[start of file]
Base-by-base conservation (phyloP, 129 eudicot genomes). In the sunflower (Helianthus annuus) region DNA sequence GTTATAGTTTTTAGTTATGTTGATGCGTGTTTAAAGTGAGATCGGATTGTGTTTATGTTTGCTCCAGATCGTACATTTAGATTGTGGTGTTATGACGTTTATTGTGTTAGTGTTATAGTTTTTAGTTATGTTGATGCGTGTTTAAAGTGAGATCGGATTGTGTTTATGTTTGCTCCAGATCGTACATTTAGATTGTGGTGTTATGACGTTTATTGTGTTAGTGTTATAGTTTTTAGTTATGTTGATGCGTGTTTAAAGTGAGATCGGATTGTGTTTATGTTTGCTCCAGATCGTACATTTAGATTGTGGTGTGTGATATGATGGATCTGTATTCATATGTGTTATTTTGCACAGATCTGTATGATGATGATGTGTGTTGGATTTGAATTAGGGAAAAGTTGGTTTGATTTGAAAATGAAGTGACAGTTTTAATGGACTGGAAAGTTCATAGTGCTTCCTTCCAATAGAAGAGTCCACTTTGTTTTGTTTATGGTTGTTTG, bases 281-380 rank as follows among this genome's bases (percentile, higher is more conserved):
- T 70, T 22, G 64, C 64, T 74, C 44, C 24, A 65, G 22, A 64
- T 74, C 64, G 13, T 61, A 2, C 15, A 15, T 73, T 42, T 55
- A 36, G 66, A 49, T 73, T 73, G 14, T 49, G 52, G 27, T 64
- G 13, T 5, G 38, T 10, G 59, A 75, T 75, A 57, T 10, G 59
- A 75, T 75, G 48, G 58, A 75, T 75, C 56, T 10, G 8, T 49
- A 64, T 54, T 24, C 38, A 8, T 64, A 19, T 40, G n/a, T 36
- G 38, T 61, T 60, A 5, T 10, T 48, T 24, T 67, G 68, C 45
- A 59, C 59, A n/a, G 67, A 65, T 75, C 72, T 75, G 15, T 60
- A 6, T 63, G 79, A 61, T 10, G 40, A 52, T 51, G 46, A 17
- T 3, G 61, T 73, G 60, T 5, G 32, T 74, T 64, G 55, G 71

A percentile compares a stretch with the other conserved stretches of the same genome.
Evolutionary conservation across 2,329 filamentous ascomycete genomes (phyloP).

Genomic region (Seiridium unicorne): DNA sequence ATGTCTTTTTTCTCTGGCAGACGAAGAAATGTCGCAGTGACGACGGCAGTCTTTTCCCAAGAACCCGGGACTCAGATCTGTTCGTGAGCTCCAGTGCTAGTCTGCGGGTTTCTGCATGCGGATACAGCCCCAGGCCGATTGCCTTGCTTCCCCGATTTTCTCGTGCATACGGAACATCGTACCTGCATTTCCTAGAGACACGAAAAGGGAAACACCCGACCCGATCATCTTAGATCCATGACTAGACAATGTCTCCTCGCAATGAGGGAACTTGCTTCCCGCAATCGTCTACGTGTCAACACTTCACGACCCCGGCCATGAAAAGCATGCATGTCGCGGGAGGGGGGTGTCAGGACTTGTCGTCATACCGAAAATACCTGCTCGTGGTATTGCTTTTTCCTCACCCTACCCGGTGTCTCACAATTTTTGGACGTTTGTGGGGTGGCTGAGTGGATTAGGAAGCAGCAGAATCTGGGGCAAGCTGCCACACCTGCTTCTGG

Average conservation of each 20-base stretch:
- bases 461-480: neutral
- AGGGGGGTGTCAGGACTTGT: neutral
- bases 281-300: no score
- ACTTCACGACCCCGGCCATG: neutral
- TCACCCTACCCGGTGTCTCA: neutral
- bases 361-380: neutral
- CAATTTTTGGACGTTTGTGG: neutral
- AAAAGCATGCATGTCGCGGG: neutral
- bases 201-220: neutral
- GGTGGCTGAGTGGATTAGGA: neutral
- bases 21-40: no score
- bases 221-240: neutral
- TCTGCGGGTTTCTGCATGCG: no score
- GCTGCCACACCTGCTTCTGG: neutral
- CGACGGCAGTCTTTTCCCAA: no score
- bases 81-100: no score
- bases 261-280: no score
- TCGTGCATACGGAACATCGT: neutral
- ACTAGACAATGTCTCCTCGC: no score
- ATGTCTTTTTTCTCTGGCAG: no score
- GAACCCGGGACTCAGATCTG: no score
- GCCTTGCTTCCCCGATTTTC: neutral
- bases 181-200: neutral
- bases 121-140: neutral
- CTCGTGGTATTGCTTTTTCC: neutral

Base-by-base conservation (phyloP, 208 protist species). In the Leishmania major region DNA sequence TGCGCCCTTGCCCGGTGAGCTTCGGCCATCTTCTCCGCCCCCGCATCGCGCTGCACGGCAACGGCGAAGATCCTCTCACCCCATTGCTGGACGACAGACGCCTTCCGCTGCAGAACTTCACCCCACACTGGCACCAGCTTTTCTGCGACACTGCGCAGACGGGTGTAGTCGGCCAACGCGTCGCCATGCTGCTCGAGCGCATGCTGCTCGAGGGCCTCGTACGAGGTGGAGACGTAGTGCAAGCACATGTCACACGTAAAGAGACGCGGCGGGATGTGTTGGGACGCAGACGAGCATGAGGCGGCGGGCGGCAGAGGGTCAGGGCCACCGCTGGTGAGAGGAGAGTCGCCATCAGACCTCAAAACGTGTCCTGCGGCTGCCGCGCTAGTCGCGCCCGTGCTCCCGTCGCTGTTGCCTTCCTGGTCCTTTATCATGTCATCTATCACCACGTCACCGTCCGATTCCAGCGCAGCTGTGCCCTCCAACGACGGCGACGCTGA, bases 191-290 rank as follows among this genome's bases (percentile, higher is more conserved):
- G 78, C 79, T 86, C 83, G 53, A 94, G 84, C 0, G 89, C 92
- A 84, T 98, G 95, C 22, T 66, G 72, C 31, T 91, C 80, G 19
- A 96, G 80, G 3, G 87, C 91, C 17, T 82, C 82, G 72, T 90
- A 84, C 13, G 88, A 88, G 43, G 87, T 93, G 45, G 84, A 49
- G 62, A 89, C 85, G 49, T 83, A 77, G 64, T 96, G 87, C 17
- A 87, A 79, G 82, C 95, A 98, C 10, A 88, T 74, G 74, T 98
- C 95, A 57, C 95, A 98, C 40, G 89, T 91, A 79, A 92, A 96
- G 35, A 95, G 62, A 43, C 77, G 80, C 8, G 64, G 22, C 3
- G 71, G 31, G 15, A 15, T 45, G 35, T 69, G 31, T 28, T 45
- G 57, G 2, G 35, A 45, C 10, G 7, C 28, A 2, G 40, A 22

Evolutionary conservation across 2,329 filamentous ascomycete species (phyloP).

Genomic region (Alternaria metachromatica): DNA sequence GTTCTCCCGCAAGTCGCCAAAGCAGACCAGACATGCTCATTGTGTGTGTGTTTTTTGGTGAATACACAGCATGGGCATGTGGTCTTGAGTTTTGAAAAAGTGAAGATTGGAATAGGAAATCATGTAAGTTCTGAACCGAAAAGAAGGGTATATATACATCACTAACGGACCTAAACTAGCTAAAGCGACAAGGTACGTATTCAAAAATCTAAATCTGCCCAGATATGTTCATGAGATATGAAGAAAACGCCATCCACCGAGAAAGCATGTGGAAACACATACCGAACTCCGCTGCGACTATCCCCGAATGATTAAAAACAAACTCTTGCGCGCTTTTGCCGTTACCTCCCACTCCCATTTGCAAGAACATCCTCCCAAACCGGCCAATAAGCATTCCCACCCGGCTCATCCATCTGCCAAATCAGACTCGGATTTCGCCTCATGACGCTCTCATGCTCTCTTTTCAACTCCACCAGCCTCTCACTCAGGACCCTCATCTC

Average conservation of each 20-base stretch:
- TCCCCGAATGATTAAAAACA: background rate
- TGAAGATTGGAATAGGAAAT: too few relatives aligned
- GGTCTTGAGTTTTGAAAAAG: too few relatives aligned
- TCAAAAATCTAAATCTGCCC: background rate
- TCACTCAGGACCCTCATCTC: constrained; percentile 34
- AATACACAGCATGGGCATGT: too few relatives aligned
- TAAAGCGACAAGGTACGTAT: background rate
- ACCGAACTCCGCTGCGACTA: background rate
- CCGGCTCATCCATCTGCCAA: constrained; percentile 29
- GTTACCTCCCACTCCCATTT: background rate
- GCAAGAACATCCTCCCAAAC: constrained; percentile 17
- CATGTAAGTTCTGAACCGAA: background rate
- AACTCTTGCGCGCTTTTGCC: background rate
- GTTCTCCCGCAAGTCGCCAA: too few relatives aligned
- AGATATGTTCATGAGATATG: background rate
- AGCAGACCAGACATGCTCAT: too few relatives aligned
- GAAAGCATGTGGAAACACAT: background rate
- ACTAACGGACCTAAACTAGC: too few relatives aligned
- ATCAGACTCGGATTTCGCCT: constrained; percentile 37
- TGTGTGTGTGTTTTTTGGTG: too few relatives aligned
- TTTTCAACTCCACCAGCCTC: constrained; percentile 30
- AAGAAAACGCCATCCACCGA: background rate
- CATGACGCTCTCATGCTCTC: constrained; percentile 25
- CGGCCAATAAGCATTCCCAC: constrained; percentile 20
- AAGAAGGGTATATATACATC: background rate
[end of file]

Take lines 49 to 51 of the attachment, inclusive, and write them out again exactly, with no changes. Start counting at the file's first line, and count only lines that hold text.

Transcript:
- G 35, A 95, G 62, A 43, C 77, G 80, C 8, G 64, G 22, C 3
- G 71, G 31, G 15, A 15, T 45, G 35, T 69, G 31, T 28, T 45
- G 57, G 2, G 35, A 45, C 10, G 7, C 28, A 2, G 40, A 22